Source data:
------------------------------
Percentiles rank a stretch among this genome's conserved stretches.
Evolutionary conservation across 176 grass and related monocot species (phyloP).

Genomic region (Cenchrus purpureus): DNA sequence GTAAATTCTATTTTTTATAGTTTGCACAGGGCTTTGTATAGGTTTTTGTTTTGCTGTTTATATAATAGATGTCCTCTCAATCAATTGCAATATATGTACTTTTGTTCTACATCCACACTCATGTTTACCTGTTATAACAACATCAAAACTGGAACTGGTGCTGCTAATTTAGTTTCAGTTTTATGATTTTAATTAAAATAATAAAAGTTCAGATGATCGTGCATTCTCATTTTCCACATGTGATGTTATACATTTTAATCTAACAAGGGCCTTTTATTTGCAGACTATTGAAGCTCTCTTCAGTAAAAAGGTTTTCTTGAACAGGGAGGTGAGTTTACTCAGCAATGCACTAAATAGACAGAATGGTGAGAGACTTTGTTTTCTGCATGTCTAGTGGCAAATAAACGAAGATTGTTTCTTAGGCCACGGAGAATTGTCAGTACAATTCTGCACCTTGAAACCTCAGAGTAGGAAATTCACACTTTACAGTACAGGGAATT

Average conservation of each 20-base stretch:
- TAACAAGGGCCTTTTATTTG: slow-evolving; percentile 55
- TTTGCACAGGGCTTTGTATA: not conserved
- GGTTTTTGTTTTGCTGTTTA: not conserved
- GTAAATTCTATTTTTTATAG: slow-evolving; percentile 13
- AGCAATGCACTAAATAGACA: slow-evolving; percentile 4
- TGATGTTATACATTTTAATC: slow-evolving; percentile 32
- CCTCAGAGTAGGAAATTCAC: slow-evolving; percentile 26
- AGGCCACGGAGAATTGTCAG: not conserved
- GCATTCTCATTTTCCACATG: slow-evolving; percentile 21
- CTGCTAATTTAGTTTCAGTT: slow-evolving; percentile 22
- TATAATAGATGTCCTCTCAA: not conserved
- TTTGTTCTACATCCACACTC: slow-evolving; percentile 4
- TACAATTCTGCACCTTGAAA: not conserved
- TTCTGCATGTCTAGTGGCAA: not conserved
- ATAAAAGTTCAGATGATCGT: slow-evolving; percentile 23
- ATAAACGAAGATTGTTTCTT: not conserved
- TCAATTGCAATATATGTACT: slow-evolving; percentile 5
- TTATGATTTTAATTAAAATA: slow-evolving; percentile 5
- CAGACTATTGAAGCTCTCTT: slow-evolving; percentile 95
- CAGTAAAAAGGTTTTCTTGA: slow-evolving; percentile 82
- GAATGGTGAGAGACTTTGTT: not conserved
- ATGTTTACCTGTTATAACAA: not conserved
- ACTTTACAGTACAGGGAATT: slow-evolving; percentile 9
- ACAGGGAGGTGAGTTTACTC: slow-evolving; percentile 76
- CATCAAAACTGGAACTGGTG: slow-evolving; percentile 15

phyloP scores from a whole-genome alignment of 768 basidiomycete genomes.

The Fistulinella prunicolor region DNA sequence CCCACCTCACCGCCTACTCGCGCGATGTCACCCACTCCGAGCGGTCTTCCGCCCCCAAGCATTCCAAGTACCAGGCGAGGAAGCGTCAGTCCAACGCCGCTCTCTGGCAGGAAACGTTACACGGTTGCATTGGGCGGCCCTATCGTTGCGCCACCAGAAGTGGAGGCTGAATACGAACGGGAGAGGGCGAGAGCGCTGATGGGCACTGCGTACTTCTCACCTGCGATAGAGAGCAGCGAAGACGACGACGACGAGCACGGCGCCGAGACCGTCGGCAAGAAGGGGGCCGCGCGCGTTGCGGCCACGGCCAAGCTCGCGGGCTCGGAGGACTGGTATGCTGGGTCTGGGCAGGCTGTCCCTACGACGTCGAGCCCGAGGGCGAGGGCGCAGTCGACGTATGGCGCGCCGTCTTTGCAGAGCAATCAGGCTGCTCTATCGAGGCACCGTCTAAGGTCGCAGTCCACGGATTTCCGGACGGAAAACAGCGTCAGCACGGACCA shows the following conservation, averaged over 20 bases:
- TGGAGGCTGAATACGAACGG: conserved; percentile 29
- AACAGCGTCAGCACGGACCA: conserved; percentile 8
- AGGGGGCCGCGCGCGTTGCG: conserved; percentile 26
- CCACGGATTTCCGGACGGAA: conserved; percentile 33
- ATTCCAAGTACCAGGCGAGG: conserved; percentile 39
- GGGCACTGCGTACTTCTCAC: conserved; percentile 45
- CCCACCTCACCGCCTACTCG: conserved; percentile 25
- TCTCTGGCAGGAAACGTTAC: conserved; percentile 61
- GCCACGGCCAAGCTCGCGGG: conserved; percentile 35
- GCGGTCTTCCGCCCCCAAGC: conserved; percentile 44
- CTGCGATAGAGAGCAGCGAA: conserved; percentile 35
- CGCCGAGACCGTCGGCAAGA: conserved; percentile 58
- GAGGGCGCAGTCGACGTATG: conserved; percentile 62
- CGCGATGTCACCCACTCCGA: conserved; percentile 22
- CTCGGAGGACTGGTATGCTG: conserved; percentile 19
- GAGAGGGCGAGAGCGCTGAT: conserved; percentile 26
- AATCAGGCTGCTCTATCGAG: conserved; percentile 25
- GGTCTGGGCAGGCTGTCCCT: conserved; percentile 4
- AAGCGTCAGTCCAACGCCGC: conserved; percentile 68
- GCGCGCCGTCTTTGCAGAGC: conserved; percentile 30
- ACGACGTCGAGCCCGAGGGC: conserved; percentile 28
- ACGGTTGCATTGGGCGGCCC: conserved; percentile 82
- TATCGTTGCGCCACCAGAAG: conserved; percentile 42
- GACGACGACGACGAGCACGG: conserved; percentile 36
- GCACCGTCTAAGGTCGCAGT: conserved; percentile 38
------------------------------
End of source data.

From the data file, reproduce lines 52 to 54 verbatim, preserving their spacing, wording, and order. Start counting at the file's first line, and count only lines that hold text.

- ACGACGTCGAGCCCGAGGGC: conserved; percentile 28
- ACGGTTGCATTGGGCGGCCC: conserved; percentile 82
- TATCGTTGCGCCACCAGAAG: conserved; percentile 42